Even attempting to adapt the the epic universe of Death Note, created by Tsugumi Ohba and Takeshi Obata, would surely doom you in having your name scrawled in the eponymous book. So huge is the mythos of Death Note now (spawning sprawling Manga sagas, anime, tv and even a stage musical) even when the Netflix behemoth picked up the leather-bound concept, it must have been the a freighting prospect. There may be a guaranteed global fan-base, but so devoted to the source material anyone foolish enough to look the adaptation demon in the eye and blink would surely conjure their own Kira. However, the near life-threatening pressure of adapting Death Note for a western audience is clearly a prospect The Blair Witch's director, Adam Wingard, felt brave enough to face. While the Netflix' rendition of Death Note does all it can to capture the elements that make its progenitor such a phenomenon, it never manages to rise above a myth ripe for teen angst.
For the uninitiated, Death Note is a supernatural book that comes with a remarkable two-fer of a Shinigami (god of death), which allows the user to control shortly before deciding the demise of anyone who's name they inscribe on the pages. It's a wonderful conceit just begging for exploration. However, any prospect of navigating morality or justifying murder are immediately torn from its leather-bound spine when it's clear early on that we'll be taking a whistle stop tour of the original's ideas.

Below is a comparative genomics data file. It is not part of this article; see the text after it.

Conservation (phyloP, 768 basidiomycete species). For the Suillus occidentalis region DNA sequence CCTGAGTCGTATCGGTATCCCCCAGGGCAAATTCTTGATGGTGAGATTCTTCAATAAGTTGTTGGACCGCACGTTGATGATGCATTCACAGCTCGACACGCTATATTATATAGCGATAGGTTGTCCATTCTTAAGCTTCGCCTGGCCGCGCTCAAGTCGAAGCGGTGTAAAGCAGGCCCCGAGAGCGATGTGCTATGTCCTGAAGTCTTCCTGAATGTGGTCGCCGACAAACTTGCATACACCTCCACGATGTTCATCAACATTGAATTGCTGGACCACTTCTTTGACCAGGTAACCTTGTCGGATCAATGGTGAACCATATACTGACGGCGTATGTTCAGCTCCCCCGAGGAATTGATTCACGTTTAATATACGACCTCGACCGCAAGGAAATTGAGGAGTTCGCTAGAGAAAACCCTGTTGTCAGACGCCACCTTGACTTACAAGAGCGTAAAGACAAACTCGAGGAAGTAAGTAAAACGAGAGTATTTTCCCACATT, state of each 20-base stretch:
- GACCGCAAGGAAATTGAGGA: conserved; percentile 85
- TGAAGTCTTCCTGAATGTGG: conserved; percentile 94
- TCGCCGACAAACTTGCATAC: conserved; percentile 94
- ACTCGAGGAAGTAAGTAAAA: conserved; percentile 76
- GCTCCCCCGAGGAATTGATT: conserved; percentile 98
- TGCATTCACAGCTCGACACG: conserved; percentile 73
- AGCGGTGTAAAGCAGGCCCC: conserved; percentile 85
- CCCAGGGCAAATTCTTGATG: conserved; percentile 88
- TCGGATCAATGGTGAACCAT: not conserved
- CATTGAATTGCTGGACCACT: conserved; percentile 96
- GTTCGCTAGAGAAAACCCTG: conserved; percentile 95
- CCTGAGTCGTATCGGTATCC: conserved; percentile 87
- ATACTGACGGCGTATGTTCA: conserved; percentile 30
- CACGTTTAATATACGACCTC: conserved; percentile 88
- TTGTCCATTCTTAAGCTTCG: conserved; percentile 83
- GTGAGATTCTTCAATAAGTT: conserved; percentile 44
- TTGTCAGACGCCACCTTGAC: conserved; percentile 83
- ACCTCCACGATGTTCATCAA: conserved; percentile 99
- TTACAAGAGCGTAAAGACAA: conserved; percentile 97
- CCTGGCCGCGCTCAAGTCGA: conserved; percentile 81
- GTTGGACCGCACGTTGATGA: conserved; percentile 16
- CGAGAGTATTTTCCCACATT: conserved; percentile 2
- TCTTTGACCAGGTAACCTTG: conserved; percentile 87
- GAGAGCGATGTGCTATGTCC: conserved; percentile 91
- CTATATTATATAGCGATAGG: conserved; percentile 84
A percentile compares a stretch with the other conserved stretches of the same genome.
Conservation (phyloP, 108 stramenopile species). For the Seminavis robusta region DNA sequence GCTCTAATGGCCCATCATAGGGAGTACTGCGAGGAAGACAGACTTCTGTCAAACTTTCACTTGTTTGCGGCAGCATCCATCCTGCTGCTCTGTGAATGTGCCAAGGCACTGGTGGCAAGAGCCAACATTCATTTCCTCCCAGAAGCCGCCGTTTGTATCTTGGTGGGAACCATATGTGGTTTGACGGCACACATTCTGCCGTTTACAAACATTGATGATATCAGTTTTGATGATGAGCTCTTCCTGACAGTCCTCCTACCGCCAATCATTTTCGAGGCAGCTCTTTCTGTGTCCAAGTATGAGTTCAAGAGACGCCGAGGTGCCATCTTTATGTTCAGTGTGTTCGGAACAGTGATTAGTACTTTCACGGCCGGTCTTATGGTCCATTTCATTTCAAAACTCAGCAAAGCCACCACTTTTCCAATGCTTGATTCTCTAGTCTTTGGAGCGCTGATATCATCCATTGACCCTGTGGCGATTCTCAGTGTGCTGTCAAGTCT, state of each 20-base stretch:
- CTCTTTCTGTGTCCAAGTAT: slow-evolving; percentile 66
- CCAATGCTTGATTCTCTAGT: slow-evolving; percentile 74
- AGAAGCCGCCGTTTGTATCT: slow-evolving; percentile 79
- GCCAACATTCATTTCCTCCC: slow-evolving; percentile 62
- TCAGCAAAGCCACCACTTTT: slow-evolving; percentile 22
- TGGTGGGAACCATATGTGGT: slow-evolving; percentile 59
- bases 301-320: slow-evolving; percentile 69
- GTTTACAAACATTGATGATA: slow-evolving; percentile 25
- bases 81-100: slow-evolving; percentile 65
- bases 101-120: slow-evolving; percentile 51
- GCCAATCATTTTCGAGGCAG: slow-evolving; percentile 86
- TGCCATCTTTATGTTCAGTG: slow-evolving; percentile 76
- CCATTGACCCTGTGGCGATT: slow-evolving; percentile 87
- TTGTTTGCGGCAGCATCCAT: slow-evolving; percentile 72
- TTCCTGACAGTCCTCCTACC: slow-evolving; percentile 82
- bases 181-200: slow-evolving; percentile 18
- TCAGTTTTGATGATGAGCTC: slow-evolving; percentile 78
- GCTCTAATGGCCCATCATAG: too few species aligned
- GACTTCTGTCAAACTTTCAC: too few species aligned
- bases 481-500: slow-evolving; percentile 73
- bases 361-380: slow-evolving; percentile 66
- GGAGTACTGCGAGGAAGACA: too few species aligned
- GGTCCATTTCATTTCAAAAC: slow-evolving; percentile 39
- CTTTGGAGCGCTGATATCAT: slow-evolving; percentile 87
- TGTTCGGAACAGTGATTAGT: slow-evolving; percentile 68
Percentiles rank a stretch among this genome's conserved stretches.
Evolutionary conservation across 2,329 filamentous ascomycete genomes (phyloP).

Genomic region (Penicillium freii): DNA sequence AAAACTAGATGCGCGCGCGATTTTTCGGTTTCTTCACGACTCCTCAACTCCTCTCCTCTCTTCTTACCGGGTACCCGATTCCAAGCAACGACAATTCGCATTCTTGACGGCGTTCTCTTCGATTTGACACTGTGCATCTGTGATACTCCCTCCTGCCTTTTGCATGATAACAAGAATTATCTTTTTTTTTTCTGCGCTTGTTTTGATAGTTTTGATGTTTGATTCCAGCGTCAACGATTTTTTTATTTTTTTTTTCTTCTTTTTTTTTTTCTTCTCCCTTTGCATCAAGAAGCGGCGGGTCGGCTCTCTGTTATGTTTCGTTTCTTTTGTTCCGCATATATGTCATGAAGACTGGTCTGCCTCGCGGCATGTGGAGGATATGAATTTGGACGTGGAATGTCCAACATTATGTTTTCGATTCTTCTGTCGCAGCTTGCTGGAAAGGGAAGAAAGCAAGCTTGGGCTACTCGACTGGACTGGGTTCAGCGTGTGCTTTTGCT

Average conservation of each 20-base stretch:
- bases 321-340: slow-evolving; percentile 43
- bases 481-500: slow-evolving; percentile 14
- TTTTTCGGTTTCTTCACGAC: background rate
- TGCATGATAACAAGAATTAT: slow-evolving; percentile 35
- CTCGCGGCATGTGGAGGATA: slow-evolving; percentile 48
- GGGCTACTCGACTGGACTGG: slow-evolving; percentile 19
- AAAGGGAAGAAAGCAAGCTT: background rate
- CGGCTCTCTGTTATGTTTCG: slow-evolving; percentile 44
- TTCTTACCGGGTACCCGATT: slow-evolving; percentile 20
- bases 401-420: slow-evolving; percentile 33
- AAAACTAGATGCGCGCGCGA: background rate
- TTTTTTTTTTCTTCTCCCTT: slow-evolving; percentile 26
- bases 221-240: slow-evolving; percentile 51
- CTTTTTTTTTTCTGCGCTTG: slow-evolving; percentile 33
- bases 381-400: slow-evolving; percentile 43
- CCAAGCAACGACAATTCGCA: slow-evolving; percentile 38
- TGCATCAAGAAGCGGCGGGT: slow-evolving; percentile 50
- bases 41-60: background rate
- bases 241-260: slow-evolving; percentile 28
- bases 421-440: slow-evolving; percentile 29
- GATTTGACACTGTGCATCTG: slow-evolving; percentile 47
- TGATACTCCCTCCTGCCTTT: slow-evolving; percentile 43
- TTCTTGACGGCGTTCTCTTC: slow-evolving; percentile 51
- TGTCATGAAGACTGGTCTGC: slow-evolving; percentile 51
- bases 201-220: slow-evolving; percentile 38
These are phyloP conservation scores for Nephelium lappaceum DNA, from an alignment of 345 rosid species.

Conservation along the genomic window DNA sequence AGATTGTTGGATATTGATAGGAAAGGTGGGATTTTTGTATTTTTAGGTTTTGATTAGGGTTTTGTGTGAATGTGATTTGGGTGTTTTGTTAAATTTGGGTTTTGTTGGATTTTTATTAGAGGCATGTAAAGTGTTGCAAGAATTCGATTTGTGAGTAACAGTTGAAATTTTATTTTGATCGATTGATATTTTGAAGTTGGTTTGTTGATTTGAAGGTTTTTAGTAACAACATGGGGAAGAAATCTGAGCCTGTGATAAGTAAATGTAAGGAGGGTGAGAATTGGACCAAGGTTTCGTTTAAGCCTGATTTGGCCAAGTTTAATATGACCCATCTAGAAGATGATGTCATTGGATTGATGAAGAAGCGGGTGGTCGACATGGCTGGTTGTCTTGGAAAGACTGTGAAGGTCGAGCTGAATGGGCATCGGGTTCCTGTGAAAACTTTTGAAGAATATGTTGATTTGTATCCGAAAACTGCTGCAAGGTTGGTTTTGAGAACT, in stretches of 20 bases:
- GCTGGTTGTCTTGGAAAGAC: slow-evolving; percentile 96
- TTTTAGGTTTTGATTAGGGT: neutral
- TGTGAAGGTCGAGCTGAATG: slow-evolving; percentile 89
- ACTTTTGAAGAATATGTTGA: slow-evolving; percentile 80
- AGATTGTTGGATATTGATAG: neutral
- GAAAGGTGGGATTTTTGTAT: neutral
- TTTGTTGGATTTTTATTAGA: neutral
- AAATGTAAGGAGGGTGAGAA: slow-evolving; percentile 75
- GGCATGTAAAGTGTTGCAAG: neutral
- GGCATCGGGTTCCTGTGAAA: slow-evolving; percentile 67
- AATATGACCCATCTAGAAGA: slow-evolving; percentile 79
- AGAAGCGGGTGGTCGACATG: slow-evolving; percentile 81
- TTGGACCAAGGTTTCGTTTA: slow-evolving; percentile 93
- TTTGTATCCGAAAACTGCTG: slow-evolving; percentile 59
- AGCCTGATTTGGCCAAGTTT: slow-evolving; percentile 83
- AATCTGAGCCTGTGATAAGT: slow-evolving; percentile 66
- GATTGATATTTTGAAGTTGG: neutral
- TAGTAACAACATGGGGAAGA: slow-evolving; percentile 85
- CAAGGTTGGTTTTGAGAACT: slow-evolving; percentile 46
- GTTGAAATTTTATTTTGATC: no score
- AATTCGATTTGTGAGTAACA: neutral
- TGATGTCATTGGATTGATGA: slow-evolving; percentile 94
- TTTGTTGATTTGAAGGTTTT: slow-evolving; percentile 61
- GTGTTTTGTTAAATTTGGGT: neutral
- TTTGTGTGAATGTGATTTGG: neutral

To be fair, Wingard and his three writers do everything they can to make up for the fact that they just don't have a scroll long enough for the denser subtexts. The opening introduces an off-kilter mood reminiscent of Donnie Darko, but soon scrambles it with unsuccessful jabs of humour. The animosity between Light (Nat Wolff) and Mia (Margaret Qualley) is tantalisingly established early on and then railroaded with a lightening speed development of their relationship. The most intriguing character, L, is as elusive as he charismatic - played wonderfully by Lakeith Stanfield, as if The Shadow grew up in an orphanage and replaced his guns with a computer - but has all his mystery uncloaked the moment we need the story to move on. Even the stylistic draw of Ryuk is introduced in an inventively obscure shadow, only to needlessly lift the skirt of mystery. Where at first he lurked creepily, he parades. come the second act. Unfortunately, the commitment to condense the story eventually dissolves any of the stronger elements that kept you turning the pages.
The undoing of the latest rendition of Death Note isn't that it fails to embrace the original's ideas or ignores too much of them. Like the rules of the book itself, it struggles when it tries to interpret them to suit its own ends and a paired-down running time.
2* - Semi-Final Destination